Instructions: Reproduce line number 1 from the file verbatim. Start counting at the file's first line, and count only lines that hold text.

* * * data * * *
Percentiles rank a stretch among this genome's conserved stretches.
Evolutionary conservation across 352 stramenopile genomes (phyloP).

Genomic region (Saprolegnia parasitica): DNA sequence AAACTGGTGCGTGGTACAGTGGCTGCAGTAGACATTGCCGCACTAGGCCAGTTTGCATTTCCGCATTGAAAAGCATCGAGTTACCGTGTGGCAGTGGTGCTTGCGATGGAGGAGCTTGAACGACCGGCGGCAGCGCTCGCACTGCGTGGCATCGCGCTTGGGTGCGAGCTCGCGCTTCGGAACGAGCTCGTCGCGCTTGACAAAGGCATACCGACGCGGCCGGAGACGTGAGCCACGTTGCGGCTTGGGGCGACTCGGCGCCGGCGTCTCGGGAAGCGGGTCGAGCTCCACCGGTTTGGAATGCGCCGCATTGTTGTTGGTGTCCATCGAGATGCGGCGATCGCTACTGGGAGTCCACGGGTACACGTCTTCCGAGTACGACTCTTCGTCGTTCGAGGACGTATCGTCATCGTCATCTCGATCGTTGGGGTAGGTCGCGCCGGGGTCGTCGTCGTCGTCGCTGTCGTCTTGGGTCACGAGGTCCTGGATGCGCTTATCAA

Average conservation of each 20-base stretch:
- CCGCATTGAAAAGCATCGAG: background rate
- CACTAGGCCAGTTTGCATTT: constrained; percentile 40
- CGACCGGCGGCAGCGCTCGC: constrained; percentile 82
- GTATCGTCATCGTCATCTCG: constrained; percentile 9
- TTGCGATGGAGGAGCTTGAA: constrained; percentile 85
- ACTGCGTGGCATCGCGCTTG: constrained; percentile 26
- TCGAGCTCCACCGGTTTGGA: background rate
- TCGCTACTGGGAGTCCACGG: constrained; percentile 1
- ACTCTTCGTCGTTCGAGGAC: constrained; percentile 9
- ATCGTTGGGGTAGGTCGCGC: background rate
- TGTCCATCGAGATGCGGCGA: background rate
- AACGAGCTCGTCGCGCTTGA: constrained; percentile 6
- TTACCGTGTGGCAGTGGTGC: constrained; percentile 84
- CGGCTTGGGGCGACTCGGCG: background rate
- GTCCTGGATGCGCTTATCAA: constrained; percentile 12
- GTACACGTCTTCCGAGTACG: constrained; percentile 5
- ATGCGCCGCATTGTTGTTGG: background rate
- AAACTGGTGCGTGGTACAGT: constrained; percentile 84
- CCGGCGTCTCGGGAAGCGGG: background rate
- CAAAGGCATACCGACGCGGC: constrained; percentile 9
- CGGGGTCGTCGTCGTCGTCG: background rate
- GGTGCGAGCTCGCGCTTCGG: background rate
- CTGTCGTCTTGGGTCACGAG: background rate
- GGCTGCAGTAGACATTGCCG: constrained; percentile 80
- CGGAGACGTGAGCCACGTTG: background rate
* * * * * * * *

Percentiles rank a stretch among this genome's conserved stretches.